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California is fighting homelessness, but New York is taking on the real problem

How do we know when someone is too mentally ill to make their own decisions?

When to take away rights is a problem we have dodged for too long in part because it is uncomfortable, complicated and personal.

There are laws both at the federal and state levels that provide answers, but they don’t provide consensus. Our squeamishness toward finding consensus is not OK. It’s what keeps us from making real change.

The less-publicized part of Adams’ announcement tries to get at that problem.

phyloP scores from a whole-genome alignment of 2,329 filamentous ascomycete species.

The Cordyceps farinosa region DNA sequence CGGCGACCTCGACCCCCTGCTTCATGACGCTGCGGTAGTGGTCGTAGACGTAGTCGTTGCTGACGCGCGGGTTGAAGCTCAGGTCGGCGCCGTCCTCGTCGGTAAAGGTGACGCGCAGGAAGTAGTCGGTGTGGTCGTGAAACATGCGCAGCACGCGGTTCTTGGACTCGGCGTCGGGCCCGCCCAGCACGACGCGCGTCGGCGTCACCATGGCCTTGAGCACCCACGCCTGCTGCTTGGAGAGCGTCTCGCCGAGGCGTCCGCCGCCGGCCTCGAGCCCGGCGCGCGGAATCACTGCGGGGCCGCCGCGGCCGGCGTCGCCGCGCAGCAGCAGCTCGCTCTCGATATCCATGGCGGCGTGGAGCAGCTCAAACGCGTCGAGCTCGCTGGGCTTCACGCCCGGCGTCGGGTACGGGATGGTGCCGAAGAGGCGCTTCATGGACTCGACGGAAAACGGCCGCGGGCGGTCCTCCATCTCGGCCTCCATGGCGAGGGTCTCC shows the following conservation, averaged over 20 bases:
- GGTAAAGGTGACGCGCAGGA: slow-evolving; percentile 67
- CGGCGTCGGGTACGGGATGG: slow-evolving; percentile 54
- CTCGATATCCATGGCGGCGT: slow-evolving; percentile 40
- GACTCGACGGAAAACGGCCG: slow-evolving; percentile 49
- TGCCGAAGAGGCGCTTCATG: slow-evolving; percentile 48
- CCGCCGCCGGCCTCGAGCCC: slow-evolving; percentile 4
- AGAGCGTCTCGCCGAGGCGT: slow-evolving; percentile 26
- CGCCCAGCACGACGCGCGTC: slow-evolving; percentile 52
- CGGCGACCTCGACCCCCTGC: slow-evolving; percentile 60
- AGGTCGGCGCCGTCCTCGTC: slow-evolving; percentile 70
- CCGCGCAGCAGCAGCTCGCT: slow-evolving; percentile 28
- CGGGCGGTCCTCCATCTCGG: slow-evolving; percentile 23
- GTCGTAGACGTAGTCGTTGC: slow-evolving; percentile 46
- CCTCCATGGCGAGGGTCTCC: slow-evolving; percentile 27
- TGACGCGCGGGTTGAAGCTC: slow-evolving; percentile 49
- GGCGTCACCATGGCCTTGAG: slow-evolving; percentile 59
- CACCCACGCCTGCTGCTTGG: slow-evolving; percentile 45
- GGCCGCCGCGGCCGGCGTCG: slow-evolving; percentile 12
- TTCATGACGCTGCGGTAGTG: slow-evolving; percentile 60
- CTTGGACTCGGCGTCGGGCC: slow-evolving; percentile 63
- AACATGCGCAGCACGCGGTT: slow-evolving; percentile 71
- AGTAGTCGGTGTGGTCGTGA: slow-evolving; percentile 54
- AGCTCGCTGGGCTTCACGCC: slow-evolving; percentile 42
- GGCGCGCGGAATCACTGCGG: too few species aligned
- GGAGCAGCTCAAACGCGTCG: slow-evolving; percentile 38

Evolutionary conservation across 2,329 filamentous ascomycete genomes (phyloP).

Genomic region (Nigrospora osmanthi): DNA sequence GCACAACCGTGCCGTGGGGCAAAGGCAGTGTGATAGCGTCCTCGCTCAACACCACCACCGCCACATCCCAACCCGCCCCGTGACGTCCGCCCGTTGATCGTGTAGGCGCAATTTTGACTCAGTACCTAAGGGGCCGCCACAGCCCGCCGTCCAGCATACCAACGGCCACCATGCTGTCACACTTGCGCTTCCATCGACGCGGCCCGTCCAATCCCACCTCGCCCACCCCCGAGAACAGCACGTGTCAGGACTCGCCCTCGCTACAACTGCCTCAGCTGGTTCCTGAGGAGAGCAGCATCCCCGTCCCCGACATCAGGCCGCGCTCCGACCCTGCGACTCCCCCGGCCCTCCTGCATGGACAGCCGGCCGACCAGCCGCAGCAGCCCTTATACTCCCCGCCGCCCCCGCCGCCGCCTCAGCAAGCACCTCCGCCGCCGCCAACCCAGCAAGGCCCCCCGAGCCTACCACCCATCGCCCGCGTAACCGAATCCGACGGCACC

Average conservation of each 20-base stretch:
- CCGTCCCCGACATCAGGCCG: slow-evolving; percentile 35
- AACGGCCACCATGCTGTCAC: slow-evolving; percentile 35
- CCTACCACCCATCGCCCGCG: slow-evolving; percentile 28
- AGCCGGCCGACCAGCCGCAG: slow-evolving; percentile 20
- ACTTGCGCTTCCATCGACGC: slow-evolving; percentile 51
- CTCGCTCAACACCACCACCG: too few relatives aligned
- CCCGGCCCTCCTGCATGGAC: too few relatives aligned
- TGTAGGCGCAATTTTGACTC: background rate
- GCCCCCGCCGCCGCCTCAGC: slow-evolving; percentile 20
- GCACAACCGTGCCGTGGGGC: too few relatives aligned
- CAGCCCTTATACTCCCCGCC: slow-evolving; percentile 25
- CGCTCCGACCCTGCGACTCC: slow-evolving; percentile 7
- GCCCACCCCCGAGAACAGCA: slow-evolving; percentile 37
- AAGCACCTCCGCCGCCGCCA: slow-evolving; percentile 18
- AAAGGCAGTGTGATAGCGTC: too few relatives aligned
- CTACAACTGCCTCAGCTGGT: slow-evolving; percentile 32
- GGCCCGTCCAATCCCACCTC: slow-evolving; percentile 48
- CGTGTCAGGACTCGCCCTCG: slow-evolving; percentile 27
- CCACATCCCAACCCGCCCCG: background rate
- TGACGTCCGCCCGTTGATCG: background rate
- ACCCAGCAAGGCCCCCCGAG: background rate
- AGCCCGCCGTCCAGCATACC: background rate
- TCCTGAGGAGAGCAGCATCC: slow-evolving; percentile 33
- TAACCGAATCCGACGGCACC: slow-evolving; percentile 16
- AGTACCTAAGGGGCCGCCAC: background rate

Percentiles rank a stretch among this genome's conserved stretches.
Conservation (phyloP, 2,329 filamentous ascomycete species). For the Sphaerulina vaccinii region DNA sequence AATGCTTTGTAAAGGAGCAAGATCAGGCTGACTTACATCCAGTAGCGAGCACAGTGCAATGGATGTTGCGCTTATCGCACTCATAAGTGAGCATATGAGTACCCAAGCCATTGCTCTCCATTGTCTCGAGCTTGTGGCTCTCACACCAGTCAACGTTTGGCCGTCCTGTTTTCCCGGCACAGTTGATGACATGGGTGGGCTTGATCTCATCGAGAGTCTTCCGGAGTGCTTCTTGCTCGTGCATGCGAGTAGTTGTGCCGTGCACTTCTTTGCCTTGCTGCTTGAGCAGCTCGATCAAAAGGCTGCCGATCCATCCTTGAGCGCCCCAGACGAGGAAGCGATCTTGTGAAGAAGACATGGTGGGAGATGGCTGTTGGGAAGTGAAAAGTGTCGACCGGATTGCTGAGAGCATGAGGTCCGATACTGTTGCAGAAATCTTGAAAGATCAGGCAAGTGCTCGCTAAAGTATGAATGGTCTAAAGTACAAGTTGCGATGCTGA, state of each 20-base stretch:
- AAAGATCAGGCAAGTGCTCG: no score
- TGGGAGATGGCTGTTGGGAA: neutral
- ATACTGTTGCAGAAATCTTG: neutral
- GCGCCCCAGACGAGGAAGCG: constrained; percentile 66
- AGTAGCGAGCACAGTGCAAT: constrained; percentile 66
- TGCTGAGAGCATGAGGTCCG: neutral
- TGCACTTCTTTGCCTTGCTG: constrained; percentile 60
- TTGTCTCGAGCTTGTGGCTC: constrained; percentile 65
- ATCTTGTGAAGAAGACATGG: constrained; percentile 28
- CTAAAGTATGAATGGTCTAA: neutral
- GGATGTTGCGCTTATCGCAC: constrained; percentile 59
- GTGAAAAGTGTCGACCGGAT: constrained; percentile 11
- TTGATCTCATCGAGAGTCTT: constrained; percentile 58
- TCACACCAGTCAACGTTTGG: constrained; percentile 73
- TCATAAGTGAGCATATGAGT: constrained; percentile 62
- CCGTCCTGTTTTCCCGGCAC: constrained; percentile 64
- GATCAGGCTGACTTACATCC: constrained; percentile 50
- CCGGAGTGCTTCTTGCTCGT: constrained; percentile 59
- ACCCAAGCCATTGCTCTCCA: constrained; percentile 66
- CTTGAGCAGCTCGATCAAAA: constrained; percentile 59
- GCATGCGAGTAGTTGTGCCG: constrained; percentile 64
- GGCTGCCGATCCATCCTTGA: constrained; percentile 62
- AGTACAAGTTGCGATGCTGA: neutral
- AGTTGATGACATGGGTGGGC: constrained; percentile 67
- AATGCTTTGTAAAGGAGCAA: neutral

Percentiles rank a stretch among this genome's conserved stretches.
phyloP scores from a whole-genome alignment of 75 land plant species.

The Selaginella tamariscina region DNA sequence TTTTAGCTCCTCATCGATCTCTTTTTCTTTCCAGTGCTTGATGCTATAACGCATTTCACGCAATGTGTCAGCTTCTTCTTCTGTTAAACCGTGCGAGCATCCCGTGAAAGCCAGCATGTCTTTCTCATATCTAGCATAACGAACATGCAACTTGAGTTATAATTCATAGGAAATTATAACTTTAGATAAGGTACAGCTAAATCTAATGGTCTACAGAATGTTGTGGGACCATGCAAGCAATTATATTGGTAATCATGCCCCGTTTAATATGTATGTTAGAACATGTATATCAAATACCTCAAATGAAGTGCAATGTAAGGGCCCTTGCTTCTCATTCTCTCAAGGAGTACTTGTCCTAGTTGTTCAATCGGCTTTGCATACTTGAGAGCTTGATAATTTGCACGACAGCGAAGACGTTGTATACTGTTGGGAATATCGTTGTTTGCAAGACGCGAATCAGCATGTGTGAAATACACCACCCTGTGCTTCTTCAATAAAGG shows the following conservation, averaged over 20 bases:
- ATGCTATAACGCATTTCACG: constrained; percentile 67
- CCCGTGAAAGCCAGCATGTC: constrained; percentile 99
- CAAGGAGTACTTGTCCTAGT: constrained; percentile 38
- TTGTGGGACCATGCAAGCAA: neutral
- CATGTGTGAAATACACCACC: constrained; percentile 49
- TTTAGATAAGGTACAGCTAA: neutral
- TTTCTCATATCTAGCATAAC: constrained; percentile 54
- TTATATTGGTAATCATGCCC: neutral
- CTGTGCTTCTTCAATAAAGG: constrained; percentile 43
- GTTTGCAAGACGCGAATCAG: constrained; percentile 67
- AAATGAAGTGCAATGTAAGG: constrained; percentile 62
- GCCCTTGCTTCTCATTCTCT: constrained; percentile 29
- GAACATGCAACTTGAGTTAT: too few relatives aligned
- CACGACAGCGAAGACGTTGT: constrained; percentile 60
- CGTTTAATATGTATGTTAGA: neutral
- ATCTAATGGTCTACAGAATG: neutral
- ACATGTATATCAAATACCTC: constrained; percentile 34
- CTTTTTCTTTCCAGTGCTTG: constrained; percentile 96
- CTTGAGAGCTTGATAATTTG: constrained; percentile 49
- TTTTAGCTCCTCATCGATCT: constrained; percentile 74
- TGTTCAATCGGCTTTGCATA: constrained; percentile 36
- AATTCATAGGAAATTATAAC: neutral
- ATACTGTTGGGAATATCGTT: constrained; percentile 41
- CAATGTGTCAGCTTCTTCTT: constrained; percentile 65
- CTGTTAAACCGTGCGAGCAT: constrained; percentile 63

Adams is pushing to clarify state law to make it unambiguous

When untreated mental illness leaves a person unable to meet their basic survival needs and/or helpless to avoid psychiatric deterioration, involuntary hospital care is warranted legislative plan

That means someone with a diagnosed psychotic illness — not simply a mental illness — who is also living on the streets and unable to care for themselves could be a candidate for involuntary treatment without needing to be an immediate danger to themselves or others.


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